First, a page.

Back bench revolt stalls partnership between Fenland and West Norfolk councils

Precise Component Manufacture Ltd who were one of the big winners at last year's Fenland Enterprise

Precise Component Manufacture Ltd who were one of the big winners at last year's Fenland Enterprise and Business Awards. - Credit: Archant

A back bench revolt could derail ambitious plans for Fenland Council to join forces with King's Lynn and West Norfolk to create an economic powerhouse that is already worth £5bn a year.

Fenland Council cabinet was expected to agree the proposals next Thursday and then hours later win agreement from a full council meeting.

The proposed service level agreement between Fenland District Council and West Norfolk Council would cover a population of 251,800 and 10,555 businesses and has been worked on by officers for the past year.

However some back bench Tories believe any tie up with West Norfolk could pave the way for the possibility of Wisbech getting a controversial energy from waste incinerator that, coincidentally, would benefit Norfolk.

At a private meeting of Tory councillors on Thursday night, I understand some expressed concern over the proposed new close relationship with West Norfolk and want other options to be explored.

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In recent years Fenland Council has worked with Peterborough City Council on joint economic development projects but that arrangement was to have been terminated in the wake of a successful partnership with West Norfolk.

Some councillors believe Fenland would be better served going in with East Cambridgeshire District Council; on Friday Fenland council leader Chris Seaton did not respond to my query about what might happen in the wake of his councillors rejecting the deal he planned to put to cabinet.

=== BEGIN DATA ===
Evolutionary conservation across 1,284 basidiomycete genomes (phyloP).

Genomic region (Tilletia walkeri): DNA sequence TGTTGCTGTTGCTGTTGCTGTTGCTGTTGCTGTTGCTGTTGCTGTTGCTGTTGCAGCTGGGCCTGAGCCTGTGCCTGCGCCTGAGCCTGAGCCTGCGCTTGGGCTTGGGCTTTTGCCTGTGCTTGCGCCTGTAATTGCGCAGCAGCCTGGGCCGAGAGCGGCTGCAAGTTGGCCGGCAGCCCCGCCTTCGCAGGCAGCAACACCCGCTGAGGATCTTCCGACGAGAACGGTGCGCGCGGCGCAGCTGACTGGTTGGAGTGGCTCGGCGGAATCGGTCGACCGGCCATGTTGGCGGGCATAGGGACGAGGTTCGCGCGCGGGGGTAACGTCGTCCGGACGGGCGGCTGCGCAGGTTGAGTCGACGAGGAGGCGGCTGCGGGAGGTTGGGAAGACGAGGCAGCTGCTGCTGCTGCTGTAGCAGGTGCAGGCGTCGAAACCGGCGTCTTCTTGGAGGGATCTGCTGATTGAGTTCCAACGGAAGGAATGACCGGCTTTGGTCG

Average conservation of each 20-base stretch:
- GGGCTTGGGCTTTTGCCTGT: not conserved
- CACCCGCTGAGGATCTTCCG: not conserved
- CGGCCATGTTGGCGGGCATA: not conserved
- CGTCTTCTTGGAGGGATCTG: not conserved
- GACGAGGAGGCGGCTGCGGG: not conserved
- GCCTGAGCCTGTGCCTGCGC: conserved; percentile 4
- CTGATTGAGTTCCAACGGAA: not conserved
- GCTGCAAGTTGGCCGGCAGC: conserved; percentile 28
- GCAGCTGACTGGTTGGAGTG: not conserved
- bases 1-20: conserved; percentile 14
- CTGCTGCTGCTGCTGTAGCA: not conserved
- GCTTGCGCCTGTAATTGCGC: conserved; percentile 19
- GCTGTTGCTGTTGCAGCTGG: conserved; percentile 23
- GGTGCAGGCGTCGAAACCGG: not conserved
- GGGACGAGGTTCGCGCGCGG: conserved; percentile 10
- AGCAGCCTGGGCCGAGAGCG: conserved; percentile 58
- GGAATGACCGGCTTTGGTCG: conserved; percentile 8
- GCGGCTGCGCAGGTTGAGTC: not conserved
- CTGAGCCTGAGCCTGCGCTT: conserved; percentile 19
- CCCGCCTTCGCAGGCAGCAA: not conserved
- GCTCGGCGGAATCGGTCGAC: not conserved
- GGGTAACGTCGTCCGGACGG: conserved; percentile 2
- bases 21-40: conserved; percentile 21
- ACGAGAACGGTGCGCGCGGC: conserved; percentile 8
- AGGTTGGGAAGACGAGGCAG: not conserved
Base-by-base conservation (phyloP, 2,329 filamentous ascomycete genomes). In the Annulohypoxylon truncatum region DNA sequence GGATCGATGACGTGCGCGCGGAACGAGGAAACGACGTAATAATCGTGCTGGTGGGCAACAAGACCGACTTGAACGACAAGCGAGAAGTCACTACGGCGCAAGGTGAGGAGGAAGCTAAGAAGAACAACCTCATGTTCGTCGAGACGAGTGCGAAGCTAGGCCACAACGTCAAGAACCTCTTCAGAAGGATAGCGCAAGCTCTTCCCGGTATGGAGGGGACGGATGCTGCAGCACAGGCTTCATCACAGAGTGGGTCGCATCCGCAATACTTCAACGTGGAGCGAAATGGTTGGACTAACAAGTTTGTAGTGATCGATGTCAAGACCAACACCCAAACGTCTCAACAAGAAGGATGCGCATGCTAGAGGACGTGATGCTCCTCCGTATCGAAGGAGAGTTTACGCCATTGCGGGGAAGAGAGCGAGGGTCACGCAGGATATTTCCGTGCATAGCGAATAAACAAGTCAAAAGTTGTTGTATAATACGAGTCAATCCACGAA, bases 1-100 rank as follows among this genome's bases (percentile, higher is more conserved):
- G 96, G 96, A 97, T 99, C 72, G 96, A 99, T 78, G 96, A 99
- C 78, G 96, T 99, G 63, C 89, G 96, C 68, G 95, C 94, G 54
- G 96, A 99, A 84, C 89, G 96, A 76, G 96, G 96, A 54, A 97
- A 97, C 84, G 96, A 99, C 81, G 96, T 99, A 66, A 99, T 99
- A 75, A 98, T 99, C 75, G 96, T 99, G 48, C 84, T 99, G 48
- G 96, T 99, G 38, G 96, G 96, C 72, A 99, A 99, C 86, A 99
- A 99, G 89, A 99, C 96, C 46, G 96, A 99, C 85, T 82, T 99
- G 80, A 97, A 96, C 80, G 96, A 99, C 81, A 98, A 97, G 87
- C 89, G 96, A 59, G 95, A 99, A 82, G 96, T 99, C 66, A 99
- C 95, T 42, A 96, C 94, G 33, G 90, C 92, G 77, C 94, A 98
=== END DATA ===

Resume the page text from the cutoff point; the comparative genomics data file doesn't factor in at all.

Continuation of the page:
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The report drawn up senior bosses at Fenland Council backing a partnership with West Norfolk came about after realising 'that both parties to this shared service proposal have much more in common than what separates them.'

Their report suggests that growth stimulated anywhere within the wider geography 'will create economic prosperity both districts can enjoy – after all, businesses do not stop at administrative boundaries'.

Economic prosperity is the goal, says the report, and the new working arrangements offer the chance 'to take a leap forward in proactively seizing opportunities'.

Putting it into perspective, says the report's authors, it would make Fenland and West Norfolk's Gross Added Value (GVA) much greater than Norwich and not far short of that of Cambridge.

For more than three years Fenland has worked with Peterborough City Council to deliver growth and jobs.

But the district council feels now is 'an appropriate time to move forward with Fenland's ambitions to secure more and higher skilled job opportunities, attract new business and expand the existing support provided to businesses'.

The report set to go to cabinet states: 'The economic prosperity of the district remains a key cornerstone to delivering Fenland's growth aspirations.'

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